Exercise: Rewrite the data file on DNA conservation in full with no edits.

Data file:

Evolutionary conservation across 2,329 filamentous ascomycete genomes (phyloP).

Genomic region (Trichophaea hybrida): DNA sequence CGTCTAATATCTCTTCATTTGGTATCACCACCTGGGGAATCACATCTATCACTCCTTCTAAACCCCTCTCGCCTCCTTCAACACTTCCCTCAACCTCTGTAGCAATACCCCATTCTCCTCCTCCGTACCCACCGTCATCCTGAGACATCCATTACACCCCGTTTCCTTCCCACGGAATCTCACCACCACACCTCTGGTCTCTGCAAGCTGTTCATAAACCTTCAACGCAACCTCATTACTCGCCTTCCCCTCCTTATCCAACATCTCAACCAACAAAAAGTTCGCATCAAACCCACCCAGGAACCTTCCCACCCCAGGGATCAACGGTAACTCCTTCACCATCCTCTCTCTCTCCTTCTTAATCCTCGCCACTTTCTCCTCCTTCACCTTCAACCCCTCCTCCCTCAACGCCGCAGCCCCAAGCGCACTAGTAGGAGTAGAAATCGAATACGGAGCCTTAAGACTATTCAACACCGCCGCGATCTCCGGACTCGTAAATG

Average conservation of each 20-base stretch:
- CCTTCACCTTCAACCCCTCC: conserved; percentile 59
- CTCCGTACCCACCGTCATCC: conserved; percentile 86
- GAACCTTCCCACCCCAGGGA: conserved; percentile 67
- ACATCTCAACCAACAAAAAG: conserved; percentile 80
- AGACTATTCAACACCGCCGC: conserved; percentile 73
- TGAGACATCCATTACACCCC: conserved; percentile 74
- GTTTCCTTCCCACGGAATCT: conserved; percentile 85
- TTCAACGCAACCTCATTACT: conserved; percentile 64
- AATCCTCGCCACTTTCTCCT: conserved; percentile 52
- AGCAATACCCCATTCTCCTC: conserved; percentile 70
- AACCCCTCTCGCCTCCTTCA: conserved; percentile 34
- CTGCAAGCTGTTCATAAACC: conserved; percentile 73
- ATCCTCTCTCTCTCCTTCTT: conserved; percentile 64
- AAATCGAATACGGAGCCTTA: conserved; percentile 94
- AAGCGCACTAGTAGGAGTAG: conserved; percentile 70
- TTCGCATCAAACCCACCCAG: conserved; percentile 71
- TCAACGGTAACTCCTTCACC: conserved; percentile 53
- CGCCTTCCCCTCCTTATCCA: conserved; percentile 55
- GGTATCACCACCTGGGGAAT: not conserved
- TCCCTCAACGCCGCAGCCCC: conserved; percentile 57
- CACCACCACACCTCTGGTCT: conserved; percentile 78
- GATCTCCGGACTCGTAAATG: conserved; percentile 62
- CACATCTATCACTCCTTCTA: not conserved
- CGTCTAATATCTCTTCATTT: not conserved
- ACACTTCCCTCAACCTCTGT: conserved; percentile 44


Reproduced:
Evolutionary conservation across 2,329 filamentous ascomycete genomes (phyloP).

Genomic region (Trichophaea hybrida): DNA sequence CGTCTAATATCTCTTCATTTGGTATCACCACCTGGGGAATCACATCTATCACTCCTTCTAAACCCCTCTCGCCTCCTTCAACACTTCCCTCAACCTCTGTAGCAATACCCCATTCTCCTCCTCCGTACCCACCGTCATCCTGAGACATCCATTACACCCCGTTTCCTTCCCACGGAATCTCACCACCACACCTCTGGTCTCTGCAAGCTGTTCATAAACCTTCAACGCAACCTCATTACTCGCCTTCCCCTCCTTATCCAACATCTCAACCAACAAAAAGTTCGCATCAAACCCACCCAGGAACCTTCCCACCCCAGGGATCAACGGTAACTCCTTCACCATCCTCTCTCTCTCCTTCTTAATCCTCGCCACTTTCTCCTCCTTCACCTTCAACCCCTCCTCCCTCAACGCCGCAGCCCCAAGCGCACTAGTAGGAGTAGAAATCGAATACGGAGCCTTAAGACTATTCAACACCGCCGCGATCTCCGGACTCGTAAATG

Average conservation of each 20-base stretch:
- CCTTCACCTTCAACCCCTCC: conserved; percentile 59
- CTCCGTACCCACCGTCATCC: conserved; percentile 86
- GAACCTTCCCACCCCAGGGA: conserved; percentile 67
- ACATCTCAACCAACAAAAAG: conserved; percentile 80
- AGACTATTCAACACCGCCGC: conserved; percentile 73
- TGAGACATCCATTACACCCC: conserved; percentile 74
- GTTTCCTTCCCACGGAATCT: conserved; percentile 85
- TTCAACGCAACCTCATTACT: conserved; percentile 64
- AATCCTCGCCACTTTCTCCT: conserved; percentile 52
- AGCAATACCCCATTCTCCTC: conserved; percentile 70
- AACCCCTCTCGCCTCCTTCA: conserved; percentile 34
- CTGCAAGCTGTTCATAAACC: conserved; percentile 73
- ATCCTCTCTCTCTCCTTCTT: conserved; percentile 64
- AAATCGAATACGGAGCCTTA: conserved; percentile 94
- AAGCGCACTAGTAGGAGTAG: conserved; percentile 70
- TTCGCATCAAACCCACCCAG: conserved; percentile 71
- TCAACGGTAACTCCTTCACC: conserved; percentile 53
- CGCCTTCCCCTCCTTATCCA: conserved; percentile 55
- GGTATCACCACCTGGGGAAT: not conserved
- TCCCTCAACGCCGCAGCCCC: conserved; percentile 57
- CACCACCACACCTCTGGTCT: conserved; percentile 78
- GATCTCCGGACTCGTAAATG: conserved; percentile 62
- CACATCTATCACTCCTTCTA: not conserved
- CGTCTAATATCTCTTCATTT: not conserved
- ACACTTCCCTCAACCTCTGT: conserved; percentile 44